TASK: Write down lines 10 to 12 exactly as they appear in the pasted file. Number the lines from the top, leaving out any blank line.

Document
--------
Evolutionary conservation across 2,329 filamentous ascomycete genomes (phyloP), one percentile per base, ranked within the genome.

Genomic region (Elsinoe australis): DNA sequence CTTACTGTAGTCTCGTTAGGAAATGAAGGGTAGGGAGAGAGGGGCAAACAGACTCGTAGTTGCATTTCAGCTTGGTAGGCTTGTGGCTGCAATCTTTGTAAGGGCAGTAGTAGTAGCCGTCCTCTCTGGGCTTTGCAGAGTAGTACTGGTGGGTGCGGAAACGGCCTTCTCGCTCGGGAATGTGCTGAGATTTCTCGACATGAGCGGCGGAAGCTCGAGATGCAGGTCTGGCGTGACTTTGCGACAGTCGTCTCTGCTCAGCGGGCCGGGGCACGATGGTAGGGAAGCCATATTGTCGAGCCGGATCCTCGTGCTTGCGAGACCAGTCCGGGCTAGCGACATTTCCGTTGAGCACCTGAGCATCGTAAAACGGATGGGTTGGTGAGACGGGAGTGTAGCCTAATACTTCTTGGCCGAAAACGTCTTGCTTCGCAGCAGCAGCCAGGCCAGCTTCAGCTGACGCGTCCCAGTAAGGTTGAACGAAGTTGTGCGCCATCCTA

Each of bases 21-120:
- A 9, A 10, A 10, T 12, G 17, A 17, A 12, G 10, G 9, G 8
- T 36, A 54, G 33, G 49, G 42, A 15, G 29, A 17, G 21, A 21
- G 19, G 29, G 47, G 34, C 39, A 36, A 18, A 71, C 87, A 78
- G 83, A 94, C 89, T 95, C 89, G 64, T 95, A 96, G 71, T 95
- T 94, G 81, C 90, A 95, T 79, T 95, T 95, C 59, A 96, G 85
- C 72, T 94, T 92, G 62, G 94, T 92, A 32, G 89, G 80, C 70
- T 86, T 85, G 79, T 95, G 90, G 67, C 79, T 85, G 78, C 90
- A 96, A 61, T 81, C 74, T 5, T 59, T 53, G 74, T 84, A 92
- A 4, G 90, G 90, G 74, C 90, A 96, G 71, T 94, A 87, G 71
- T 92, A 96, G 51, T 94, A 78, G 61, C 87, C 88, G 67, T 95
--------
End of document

- T 86, T 85, G 79, T 95, G 90, G 67, C 79, T 85, G 78, C 90
- A 96, A 61, T 81, C 74, T 5, T 59, T 53, G 74, T 84, A 92
- A 4, G 90, G 90, G 74, C 90, A 96, G 71, T 94, A 87, G 71